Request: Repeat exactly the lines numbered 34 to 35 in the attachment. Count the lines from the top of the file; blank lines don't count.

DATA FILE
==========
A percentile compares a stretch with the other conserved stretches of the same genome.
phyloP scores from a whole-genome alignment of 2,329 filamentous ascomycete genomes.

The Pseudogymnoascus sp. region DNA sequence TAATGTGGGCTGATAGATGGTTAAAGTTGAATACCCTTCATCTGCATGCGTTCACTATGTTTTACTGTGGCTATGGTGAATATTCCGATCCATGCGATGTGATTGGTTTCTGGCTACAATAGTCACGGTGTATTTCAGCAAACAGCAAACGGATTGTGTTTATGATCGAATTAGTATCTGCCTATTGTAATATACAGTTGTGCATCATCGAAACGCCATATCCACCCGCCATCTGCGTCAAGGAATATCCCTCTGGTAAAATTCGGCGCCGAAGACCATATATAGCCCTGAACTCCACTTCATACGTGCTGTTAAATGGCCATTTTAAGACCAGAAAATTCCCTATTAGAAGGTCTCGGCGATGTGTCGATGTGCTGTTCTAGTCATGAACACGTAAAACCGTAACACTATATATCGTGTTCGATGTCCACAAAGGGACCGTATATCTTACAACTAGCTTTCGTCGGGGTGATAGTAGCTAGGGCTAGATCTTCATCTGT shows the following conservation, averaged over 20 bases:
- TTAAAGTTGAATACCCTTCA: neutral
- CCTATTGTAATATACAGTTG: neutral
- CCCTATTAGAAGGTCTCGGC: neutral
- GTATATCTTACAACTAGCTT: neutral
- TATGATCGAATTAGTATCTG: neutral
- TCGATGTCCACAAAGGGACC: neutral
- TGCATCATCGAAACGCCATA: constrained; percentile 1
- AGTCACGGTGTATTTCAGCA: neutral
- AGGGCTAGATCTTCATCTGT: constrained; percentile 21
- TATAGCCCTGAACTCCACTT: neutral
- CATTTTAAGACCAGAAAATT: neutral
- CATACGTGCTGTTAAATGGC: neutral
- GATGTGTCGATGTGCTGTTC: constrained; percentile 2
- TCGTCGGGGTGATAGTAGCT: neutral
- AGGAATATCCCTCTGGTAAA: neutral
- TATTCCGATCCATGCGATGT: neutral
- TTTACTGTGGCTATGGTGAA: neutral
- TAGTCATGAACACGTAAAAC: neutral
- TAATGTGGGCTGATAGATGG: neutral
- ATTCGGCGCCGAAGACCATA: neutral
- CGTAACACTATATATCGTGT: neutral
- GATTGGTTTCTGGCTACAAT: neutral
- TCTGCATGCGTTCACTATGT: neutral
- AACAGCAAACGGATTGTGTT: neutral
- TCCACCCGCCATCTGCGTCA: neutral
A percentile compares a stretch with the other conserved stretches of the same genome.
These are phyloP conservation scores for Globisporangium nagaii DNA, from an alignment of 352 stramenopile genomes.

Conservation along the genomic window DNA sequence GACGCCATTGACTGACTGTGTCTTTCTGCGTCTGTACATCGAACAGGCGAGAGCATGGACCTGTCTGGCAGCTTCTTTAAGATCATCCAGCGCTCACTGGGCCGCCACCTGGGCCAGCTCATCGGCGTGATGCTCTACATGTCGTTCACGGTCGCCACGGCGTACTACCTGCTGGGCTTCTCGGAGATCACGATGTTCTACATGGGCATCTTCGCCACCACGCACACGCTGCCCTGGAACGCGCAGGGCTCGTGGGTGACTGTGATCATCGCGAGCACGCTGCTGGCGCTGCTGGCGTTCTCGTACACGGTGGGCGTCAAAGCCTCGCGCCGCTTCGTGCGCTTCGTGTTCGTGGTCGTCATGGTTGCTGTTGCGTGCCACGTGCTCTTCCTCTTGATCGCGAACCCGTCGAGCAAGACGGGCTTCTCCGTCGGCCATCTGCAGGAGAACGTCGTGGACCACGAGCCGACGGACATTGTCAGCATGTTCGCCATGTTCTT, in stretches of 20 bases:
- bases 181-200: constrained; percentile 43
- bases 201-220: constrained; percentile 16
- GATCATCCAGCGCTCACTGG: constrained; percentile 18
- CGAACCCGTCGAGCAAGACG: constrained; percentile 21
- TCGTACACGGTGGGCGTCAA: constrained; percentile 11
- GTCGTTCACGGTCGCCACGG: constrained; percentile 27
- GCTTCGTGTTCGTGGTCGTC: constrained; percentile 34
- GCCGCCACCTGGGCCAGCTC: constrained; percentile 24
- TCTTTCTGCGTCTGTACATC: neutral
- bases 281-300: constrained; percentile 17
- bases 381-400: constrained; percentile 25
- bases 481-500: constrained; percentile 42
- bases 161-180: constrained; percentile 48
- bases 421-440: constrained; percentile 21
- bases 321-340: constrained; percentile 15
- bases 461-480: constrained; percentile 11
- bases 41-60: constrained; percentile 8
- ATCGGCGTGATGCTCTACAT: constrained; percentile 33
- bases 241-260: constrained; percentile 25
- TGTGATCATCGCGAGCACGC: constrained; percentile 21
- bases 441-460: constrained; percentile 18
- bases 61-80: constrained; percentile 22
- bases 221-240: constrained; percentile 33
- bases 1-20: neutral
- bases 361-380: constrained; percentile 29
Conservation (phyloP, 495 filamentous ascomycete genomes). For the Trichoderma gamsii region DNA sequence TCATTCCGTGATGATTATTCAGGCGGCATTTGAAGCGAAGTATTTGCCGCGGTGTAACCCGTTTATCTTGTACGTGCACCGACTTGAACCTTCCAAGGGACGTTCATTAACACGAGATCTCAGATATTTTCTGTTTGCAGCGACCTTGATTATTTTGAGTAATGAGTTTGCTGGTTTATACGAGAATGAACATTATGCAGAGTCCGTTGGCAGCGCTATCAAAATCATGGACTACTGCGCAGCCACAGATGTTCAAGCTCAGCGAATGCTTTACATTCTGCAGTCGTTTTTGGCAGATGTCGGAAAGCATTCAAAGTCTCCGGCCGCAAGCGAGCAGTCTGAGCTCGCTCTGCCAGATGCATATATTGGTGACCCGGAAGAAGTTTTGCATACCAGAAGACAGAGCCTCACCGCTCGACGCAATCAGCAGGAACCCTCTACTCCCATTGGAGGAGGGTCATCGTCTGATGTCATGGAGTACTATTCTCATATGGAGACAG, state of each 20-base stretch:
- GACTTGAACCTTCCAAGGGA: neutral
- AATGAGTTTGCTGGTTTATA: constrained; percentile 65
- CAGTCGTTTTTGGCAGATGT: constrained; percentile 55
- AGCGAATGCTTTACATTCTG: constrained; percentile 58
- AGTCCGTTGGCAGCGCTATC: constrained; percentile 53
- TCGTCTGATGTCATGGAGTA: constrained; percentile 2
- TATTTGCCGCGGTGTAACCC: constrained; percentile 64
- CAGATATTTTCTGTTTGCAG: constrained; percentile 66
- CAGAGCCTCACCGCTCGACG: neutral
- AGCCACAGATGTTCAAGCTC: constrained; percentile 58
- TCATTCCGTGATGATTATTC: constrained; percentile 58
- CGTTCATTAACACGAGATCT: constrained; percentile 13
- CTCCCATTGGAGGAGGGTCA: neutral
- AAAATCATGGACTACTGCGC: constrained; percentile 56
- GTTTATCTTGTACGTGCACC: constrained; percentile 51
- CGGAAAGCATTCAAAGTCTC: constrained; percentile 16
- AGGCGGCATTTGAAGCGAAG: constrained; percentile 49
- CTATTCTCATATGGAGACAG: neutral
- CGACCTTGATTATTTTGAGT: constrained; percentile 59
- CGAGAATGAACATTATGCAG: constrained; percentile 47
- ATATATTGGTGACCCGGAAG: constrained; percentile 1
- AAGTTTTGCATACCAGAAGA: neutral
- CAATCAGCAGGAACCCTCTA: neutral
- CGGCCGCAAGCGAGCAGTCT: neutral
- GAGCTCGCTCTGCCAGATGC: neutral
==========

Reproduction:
- GATCATCCAGCGCTCACTGG: constrained; percentile 18
- CGAACCCGTCGAGCAAGACG: constrained; percentile 21